The second wave of cell proliferation continued from Fd 18 to D 1 (Tab 1, Fig 1 and Fig 2). During this period, immature CD8SP (TCR−CD4−CD8lo/int) cells decreased rapidly from Fd 17 to Fd 18 and then remained at 0.3% until adulthood. It became evident that CD4lo/intCD8− cells became the dominant precursors of DP cells from Fd 18 on. The number of CD4hiCD8hi cells increased significantly from 24% at Fd 17 to more than 60% at D 0 (Tab 1). TCR expression on these cells also increased rapidly from 10.7% at Fd 17, to 29% at Fd 18, and to 54% at birth (Fig 3). This suggests that CD4hiCD8hi cells have been generated substantively and further matured to express TCRat the later stage of gestation and at birth.
Generation of TCR + CD4 −/lo CD8 int/hi cells during the third wave of cell proliferation
The third wave of cell proliferation occurred from D 2 to D 5 (Tab 1, Fig 2). At D 2 the TCR+CD4 SP cells increased, in coincidence with the decrease of CD4hiCD8hi cells from D1 to D2. From D 3 on, both CD4hiCD8hi and TCR+CD4 SP cells remained constant at about 70-80% and 10%, respectively. The TCR expression on TCR+CD4 SP cells maintained at nearly 100% from D 1 to adulthood(Fig 3). At D 2, the CD4−/loCD8int/hi cells started to increase gradually and reached about 5% at D 5(Tab 1, Fig 2). TCR expression on these CD4−/loCD8int/hi cells increased gradually with time, being about 40% positive at D2 (Fig 3), but the proportion of TCR+ CD4−/loCD8int/hi cells was still lower than that in adult mice (75%) (data not shown). These TCR+CD4−/loCD8int/hi cells generated in the third period of growth may represent newly emerged medullary type TCR+ CD8 SP thymocytes.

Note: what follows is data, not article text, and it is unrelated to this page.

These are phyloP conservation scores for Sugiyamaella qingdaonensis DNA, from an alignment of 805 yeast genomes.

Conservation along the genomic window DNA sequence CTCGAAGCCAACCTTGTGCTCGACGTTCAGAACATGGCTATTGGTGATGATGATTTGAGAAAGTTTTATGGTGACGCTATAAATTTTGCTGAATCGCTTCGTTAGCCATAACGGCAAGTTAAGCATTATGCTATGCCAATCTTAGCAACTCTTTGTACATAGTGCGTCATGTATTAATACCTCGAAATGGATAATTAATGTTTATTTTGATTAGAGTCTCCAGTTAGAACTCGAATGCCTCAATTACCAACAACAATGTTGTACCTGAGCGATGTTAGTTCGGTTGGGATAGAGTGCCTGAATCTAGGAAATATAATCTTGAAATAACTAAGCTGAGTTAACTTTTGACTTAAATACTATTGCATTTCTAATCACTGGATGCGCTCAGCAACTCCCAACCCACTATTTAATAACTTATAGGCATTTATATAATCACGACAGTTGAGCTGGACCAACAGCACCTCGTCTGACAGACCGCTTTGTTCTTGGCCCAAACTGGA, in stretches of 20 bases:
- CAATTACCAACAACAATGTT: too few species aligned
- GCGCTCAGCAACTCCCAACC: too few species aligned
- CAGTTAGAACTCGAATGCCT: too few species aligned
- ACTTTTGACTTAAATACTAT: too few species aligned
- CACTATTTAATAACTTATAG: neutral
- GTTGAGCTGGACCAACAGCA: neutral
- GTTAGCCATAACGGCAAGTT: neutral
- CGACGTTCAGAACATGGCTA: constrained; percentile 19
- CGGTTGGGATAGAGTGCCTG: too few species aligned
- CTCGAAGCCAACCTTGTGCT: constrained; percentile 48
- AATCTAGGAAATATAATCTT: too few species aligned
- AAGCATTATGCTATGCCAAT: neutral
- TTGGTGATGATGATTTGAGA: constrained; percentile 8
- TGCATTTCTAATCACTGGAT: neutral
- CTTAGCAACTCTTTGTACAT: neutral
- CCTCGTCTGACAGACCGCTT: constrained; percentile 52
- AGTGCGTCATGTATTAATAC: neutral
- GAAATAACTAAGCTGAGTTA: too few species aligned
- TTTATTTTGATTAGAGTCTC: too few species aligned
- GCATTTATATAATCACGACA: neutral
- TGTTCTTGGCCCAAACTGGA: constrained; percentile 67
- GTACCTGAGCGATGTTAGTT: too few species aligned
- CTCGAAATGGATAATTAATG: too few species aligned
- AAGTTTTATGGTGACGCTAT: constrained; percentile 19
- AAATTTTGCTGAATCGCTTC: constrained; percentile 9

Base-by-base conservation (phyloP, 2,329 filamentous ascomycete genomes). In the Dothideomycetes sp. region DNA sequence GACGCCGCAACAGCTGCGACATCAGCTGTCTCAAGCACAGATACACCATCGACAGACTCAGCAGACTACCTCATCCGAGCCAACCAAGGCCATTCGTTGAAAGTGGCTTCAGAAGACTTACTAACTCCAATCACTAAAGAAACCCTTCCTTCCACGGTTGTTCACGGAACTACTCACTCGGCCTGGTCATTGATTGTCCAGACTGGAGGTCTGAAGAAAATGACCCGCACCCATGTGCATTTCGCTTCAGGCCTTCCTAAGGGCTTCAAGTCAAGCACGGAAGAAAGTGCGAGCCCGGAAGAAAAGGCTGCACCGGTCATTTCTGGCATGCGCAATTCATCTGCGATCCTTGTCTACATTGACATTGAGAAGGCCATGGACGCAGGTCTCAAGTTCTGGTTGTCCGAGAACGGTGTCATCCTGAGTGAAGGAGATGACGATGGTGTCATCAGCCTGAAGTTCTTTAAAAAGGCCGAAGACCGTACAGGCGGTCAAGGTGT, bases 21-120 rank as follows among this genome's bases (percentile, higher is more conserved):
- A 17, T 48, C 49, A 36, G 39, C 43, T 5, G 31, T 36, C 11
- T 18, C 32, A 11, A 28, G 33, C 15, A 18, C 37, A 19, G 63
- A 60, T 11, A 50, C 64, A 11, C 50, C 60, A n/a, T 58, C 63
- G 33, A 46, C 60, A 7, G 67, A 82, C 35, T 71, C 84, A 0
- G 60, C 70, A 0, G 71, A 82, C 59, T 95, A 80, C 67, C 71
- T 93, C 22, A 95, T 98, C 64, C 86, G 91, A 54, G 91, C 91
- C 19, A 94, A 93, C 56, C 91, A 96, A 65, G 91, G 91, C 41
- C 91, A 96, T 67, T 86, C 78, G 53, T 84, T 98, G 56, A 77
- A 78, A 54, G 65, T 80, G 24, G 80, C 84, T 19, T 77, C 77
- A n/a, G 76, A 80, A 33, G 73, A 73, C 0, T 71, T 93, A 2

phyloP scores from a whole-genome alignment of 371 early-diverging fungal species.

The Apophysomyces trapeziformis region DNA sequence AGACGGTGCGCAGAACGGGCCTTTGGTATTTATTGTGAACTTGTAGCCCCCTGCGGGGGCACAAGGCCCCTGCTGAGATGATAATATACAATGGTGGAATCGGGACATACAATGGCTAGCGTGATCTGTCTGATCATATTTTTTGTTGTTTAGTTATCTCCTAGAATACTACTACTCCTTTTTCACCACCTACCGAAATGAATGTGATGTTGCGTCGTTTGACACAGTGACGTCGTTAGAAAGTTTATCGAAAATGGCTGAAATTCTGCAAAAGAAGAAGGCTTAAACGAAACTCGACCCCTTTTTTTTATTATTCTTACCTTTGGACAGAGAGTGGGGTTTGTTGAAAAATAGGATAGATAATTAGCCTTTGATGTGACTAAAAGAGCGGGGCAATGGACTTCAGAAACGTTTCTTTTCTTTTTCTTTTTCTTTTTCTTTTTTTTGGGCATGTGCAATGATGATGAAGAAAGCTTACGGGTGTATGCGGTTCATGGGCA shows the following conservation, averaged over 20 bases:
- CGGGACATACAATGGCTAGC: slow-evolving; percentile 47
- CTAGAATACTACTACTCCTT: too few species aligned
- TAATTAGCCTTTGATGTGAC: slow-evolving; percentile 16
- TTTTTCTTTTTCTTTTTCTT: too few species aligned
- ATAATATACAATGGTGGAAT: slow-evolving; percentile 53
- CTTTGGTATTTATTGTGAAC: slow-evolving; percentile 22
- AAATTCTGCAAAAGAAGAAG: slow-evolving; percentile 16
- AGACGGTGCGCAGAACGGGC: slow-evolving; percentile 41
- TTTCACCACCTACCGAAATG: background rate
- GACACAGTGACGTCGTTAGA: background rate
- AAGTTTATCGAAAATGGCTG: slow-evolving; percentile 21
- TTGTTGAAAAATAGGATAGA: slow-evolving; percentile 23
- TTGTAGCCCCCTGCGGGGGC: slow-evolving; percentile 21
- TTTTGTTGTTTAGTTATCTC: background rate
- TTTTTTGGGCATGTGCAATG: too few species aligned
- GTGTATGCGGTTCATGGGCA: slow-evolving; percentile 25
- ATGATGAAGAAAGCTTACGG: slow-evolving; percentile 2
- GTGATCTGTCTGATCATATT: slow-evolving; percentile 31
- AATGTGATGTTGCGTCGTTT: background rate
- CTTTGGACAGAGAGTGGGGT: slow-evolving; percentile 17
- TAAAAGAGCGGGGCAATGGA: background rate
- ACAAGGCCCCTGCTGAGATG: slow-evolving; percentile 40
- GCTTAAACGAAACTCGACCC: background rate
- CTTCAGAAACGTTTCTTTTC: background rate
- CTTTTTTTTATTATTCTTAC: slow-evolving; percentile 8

In vitro differentiation of the transitional subsets of TCR − CD4 + CD8 − and TCR − CD4 − CD8 + cells
In order to investigate the differentiation potential of TCR−CD4+CD8− and TCR−CD4−CD8+ cells at different fetal days, both subsets from mice of Fd 15.5, Fd 16 or Fd 17 were isolated and cultured without any mitogenic stimuli or growth factors. After overnight incubation, the cells were recovered and analyzed by flow cytometry. The results showed that both cells from different days could give rise to TCR−DP cells after 24 h in vitro culture. Almost all the viable cells generated after culture were TCR−4+CD8+ phenotypically (Fig 4).
The differential pathways from DN to DP cells varied with mouse strains
The findings that immature CD4 and CD8 SP thymocytes dominated as precursors of DP cells at different gestation days were of interest and questioned whether it was unique in the BALB/c mice, therefore, the transitional stage from DN to DP cells in the fetal C57BL/6 mice was further investigated. Strikingly, this transition in the C57BL/6 mice was preferentially through the TCR−CD8+CD4− pathway(Fig 5). TCR−CD8+CD4− cells emerged at Fd 15 and reached a maximum of about 15% in total cells at Fd 16, while TCR−CD8−CD4+ cells remained below 1.5% throughout the gestation period (data not shown).
Thymocyte development begins at Fd 10 to 11 when hematopoietic stem cells colonize the thymus anlage3, 10. This developmental process was usually analyzed on the basis of sequential appearance of four phenotypically defined subsets, i.e., CD4−CD8− (DN), CD4+CD8+ (DP), CD4+CD8− (CD4 SP) and CD4−CD8+ (CD8 SP) cells 9, 11. It is important physiological means to study thymocyte development by following the in vivo ontogenic process in mice. Penit's group described it as a discontinuous process in the C57BL/Ka mice, with two well defined growth periods from 13 to 18 days of fetal life and from 3 to 6 days after birth with progressive growth from 8 days to 2 weeks4. Our observations in the BALB/c mice from Fd 14 to D 14 gave similar results as well as novel findings. This process could be divided into four stages: 1) from Fd 14 to Fd 17; 2) from Fd 18 to D 1 after birth; 3) from D 2 to D 5; 4) from D 6 on. Therefore, the differences lied in not only the time course each growth wave took place, but also a newly identified growth period. The different kinetics were probably attributed to the different strains of mice and the parameters used to identify the developing cells.